On Friday a federal court threw out a case over wolf management in Wyoming. Last year, the State of Wyoming and a coalition of groups representing livestock and hunting interests filed suit to compel federal approval of a state management plan that would permit unregulated killing of wolves throughout most of their range in Wyoming. Earthjustice, representing the Sierra Club and Natural Resources Defense Council, intervened to defend the U.S. Fish and Wildlife Service, which has rejected the Wyoming plan as a virtual death sentence for the many wolf packs that travel outside of Yellowstone National Park.
The Fish and Wildlife Service is considering whether to remove wolves in the Northern Rockies from the Endangered Species list because of increasing numbers of wolves in Yellowstone and central Idaho. However, recovering wolves cannot be entrusted to state management when Wyoming is committed to a policy of indiscriminate shooting, trapping, baiting, and poisoning.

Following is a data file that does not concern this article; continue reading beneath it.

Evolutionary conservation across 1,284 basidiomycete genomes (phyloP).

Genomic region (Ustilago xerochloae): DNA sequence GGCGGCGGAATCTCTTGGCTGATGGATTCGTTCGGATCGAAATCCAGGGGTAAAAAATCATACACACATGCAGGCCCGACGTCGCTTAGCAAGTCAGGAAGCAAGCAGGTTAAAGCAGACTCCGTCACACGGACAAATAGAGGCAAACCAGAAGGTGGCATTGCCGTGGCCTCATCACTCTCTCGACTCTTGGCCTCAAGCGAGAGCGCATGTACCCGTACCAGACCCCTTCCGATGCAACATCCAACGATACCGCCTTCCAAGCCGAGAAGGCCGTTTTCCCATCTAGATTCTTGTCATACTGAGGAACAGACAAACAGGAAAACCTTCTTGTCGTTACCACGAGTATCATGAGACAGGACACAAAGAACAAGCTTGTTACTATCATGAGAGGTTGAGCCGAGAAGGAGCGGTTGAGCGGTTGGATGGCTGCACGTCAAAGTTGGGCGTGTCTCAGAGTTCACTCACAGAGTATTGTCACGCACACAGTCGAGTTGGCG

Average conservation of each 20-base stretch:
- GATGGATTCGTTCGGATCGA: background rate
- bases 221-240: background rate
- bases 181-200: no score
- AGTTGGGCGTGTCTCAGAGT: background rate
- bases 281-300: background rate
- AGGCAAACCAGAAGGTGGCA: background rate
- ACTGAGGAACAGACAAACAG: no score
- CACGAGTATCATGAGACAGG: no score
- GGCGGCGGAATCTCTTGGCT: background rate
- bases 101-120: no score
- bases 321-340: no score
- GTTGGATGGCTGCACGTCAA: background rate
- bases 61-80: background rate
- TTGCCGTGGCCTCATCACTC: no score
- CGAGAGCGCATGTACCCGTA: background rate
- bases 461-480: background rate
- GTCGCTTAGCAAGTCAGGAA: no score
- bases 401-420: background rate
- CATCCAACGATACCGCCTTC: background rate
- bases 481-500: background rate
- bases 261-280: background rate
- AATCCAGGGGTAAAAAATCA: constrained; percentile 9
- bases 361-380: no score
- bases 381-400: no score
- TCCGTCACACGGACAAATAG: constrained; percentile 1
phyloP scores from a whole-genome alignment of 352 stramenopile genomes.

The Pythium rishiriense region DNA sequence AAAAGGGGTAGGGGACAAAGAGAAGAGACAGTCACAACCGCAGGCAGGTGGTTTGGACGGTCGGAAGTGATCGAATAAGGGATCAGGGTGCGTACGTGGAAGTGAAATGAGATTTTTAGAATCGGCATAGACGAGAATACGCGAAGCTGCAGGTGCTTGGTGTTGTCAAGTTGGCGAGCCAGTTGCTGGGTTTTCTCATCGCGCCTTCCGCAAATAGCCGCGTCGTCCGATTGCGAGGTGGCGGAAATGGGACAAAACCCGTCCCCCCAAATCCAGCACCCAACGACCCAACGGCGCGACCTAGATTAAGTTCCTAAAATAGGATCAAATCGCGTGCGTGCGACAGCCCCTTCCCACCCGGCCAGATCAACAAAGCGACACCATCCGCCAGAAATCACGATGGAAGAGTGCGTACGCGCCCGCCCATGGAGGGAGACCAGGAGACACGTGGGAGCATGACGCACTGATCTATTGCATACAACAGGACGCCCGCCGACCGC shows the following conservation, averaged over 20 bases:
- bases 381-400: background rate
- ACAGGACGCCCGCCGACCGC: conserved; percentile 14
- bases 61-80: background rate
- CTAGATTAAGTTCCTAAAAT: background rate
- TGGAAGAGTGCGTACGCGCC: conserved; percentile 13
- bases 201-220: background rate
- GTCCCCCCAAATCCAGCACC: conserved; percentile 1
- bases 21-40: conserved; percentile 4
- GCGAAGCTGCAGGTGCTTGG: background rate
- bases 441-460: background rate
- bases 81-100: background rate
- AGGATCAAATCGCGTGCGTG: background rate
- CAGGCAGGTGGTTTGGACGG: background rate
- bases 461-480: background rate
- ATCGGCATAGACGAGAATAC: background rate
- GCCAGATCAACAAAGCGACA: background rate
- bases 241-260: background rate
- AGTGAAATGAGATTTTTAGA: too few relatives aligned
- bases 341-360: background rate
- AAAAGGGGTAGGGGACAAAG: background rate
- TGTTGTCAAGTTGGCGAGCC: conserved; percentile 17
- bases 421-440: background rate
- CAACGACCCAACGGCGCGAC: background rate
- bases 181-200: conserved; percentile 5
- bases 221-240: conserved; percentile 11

“Wolves are restoring the natural balance in the Northern Rockies,” said Earthjustice attorney Abigail Dillen. “But it’s a delicate balance. Wyoming’s so-called management plan is a throw-back to the nineteenth century killing program that wiped wolves out of the West.”
Fortunately, Wyoming has suffered a major setback in its efforts to implement this state wolf plan. On March 18, 2005, Judge Alan B. Johnson issued an order dismissing all of the State of Wyoming and the livestock industry’s claims. The court ruled that Wyoming had ignored the delisting process set forth in the Endangered Species Act, and stressed that the ESA “strikes a delicate balance between judicial review, agency expertise, and the public’s right to a healthy, sustainable eco-system which fosters biological diversity.”